Directly after the town sign “Kritsa” a signpost shows right to the ancient site of Lato. The 3km long road passes through olive groves with many centuries old olive trees winding up to the entrance gate. I arrived here at 09.30 clock in the morning, and was (how beautiful!) for about 1 hour the only visitor (admittedly it was already October).
It’s as if Cyclops Hand applied in ancient Lato
Immediately after the entrance a path leads up the hill, and one’s first look then falls on huge blocks of stone, which clearly point to the Doric rhythm of the city, and it is as if Cyclops Hand applied here.
The Dorians built the city in the seventh century B.C. This area owes its name to the goddess Lito (or Lato) who was the mother of Apollo and Artemis. The walls and buildings visible today, however, date mainly from the fourth and fifth centuries B.C. Towers and two acropolis fortified Lato. It was one of the strongest cities on Crete. Ancient Lato was destroyed about 200 B.C.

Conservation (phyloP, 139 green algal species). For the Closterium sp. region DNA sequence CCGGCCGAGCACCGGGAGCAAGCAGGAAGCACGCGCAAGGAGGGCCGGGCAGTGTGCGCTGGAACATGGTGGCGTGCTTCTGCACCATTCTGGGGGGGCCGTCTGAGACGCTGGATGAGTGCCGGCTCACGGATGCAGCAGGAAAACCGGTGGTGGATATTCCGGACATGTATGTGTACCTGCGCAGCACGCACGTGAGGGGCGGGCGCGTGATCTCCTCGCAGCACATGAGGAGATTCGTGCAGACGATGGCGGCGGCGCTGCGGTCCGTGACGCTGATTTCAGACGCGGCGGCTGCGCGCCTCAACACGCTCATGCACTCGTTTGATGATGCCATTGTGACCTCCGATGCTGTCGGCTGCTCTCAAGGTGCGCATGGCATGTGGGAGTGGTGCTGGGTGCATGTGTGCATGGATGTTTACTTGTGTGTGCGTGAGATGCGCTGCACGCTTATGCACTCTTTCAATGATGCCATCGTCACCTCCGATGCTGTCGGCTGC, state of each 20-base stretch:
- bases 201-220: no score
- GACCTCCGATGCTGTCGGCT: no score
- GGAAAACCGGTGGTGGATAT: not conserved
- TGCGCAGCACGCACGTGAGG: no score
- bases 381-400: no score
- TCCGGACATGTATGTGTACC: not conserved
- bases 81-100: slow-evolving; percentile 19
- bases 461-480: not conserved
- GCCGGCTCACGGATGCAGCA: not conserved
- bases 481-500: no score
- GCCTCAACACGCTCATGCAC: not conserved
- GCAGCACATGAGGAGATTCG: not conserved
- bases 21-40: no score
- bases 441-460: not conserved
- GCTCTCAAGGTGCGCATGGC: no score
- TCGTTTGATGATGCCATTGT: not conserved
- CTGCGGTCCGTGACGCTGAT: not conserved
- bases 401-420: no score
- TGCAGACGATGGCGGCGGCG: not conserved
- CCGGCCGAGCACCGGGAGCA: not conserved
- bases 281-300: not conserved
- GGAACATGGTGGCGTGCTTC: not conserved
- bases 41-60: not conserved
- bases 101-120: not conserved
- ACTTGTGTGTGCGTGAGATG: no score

During the Roman times its port, Lato Etera at the side of Agios Nikolaos, became an important city, the administrative centre was transferred there by the middle of the 2nd century A.D. and Lato was subsequently abandoned.
Ancient Lato was the birth-place of Nearchos, the admiral of Alexander the Great.
The centre of the town is at the top of the hill and from here the view down to Lato’s ancient port, Agios Nikolaos, is magnificent. Lato is one of the best excavated Greek cities in the island.
Ground plans of ancient Lato
(as given by the Greek ministry of culture) Print the ground plan
You might be also interested in the following sites, just a few minutes drive away: